Most of Cambria’s scarecrows are down now, with many packed away for the next festival to be held in their honor throughout October 2013. Meanwhile, organizers are regrouping and rediscovering their normal lives, and the host town is recovering from a month-long influx of visitors.
A combination of predominantly spectacular fall weather for most of the month and lots of regional press about this year’s festival meant downtown Cambria was packed with people (and cars) most weekends in October, and busy, busy most other days, too.
At scarecrow central, the Cambria Historical Museum at Burton Drive and Center Street, crowds converged regularly to see approximately 20 scarecrows on display in the historic gardens of the Guthrie-Bianchini house.
Jack Breglio, president of the Cambria Historical Society, said when he and wife Jeannette Breglio were docents one Saturday in October, “we had 201 visitors inside the museum,” and attendance has been “exceptionally good for the entire month.” He estimated that normal attendance on a Saturday might be 30 to 50. And when the Breglios did docent duty Nov. 3, “the scarecrows were gone, and so were most of the people. It was very quiet.
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During October, many scarecrow spotters drove slowly through town, pointing out favorites, taking pictures, looking for parking places — and confounding local drivers behind them who just wanted to get where they were going more quickly and safely than traffic was allowing.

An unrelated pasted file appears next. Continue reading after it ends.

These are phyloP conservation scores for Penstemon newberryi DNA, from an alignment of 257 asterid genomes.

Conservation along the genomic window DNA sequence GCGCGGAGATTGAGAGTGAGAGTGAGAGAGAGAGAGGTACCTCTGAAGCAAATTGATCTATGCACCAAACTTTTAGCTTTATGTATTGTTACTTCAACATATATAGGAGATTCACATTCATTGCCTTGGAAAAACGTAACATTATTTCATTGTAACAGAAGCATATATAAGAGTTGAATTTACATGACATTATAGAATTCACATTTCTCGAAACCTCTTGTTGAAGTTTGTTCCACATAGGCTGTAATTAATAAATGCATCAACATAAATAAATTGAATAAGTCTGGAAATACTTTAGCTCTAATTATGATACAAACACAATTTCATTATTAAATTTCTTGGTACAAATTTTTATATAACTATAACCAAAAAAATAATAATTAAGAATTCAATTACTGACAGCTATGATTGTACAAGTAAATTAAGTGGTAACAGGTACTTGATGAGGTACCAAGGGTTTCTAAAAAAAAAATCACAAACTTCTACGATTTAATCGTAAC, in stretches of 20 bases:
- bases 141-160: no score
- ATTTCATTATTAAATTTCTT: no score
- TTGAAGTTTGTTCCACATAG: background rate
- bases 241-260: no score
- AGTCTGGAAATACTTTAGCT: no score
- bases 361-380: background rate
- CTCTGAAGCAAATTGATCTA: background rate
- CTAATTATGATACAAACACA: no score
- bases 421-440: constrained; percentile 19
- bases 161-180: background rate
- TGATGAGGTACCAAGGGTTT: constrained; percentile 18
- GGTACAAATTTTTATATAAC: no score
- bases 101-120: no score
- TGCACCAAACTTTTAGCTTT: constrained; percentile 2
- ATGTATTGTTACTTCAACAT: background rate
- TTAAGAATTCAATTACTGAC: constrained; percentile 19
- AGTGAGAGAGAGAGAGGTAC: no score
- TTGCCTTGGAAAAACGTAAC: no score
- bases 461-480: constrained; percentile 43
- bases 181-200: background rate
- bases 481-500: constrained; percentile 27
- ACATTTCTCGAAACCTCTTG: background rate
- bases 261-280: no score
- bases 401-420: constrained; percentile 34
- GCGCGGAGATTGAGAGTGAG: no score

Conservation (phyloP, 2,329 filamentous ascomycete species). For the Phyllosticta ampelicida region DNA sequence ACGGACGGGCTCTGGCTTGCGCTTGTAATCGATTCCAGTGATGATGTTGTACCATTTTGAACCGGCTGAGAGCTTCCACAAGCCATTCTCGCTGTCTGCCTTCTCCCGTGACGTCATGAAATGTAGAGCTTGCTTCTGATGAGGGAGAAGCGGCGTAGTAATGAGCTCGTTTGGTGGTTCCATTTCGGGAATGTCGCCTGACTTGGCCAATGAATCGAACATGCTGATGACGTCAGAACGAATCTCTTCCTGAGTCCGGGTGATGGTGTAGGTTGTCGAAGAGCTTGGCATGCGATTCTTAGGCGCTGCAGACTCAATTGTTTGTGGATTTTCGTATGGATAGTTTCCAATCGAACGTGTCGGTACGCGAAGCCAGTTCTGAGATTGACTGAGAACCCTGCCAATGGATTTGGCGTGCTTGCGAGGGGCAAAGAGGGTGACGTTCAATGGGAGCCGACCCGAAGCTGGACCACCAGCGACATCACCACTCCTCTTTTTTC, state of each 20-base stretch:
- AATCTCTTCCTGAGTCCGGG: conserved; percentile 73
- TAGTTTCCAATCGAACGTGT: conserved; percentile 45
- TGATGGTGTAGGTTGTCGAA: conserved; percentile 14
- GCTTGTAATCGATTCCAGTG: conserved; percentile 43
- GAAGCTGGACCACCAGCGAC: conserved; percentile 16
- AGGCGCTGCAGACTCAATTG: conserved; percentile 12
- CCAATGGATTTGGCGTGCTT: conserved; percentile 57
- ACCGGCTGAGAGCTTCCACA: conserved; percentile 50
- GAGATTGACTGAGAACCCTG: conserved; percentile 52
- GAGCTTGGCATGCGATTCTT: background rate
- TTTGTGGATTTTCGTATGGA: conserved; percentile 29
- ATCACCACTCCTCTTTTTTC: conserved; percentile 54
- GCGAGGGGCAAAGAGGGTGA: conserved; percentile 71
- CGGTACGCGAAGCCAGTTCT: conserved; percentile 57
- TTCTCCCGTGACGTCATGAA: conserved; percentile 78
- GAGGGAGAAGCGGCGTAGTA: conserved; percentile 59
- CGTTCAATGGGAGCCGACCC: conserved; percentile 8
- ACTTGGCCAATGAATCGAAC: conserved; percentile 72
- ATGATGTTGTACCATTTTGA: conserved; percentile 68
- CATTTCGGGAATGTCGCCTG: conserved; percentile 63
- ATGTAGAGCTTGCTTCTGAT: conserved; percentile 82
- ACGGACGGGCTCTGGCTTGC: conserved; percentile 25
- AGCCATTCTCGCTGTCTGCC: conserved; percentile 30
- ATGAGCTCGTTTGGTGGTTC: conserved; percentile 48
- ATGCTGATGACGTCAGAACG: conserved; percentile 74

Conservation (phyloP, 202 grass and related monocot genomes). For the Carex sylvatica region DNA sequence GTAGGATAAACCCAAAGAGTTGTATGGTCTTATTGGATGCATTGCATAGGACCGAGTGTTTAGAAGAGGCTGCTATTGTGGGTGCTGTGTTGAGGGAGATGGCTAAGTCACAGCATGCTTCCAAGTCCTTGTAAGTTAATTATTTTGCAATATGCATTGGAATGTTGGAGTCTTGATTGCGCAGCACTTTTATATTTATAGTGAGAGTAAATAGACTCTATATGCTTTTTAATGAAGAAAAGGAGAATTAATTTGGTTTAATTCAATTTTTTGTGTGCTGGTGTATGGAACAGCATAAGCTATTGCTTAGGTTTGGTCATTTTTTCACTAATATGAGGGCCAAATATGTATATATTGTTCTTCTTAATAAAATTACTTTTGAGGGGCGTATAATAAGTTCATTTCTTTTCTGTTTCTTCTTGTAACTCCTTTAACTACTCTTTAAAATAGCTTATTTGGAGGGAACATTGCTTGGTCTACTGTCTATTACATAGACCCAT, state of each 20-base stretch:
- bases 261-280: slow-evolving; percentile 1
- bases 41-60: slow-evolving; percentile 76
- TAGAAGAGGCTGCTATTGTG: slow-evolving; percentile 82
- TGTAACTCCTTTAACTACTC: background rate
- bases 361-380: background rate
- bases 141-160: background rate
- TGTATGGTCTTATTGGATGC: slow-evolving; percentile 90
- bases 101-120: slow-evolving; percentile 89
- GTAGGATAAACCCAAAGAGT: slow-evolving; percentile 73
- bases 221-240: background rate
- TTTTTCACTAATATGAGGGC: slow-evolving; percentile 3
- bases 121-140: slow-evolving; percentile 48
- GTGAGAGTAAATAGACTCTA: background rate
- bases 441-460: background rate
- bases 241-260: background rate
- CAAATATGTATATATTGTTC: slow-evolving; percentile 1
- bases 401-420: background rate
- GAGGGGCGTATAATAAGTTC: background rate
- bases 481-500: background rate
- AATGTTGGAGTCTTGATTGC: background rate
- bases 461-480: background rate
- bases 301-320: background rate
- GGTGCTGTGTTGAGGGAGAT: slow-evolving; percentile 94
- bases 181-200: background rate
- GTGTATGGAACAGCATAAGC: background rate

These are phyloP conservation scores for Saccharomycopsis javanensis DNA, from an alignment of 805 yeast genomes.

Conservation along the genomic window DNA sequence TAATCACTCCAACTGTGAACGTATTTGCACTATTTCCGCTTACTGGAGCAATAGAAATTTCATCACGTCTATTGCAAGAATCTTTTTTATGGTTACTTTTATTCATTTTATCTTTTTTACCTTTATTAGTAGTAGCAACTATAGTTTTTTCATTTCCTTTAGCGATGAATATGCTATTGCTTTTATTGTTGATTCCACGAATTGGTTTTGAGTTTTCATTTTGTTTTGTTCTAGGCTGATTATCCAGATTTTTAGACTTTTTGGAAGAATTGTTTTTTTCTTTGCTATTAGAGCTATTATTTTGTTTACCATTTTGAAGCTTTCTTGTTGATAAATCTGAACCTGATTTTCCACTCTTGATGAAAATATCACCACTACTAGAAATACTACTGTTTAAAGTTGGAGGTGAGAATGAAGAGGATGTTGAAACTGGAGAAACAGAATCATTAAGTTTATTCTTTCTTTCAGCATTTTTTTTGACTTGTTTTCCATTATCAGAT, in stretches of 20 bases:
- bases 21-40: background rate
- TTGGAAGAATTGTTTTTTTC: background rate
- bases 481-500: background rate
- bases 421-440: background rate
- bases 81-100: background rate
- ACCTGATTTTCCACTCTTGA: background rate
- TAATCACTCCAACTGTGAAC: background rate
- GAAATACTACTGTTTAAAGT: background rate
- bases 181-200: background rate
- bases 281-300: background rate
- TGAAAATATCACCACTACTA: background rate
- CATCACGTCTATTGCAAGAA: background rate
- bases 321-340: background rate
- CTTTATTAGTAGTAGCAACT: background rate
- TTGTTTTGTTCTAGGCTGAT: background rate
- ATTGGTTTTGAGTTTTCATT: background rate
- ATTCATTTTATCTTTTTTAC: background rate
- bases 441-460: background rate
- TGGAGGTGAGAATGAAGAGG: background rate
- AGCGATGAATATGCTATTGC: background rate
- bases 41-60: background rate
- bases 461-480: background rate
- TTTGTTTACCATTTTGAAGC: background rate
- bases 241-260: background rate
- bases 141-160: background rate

Other visitors walked the route, which, according to organizers and those who helped fund the festival, was the idea — to get people out of their cars, walking around town, and (it was hoped) shopping and dining, maybe even spending the night during part of a season that’s traditionally slower than summertime.
A representative for the Bluebird Inn, which provided space for the Best in Show “Cycling Scarecrows” by Slabtown Rollers, said the festival “is a hit,” and had brought “loads of people into town.” While he didn’t have figures for the increase in room rentals during the month, business did increase, even producing “good days all through the week,” rather than just on weekends.
Eric Johnson, general manager/partner at Old Cambria Marketplace and Shell Station, said that despite an 80-cent-per-gallon temporary price hike for gas that hit in the beginning of October, “any Cambrian who drove Main Street would say traffic was up in town … Looking at the sheer number of people walking around town, taking pictures, it (the festival) has become its own entity and it’s good for Cambria.”
Alice Dietderich, co-owner of Seekers Glass Gallery, across from the museum, didn’t know for sure if the festival increased her sales, but she loves everything about the event, especially that it brings in county residents who don’t visit Cambria often.
Visitors “were all excited, having a good time, loving everything about our little town,” she said, adding that she hopes organizers can find funding for the trolley to run every weekend during the festival. “It adds to the atmosphere, eases traffic and gives people that small-town feeling that they don’t get at home.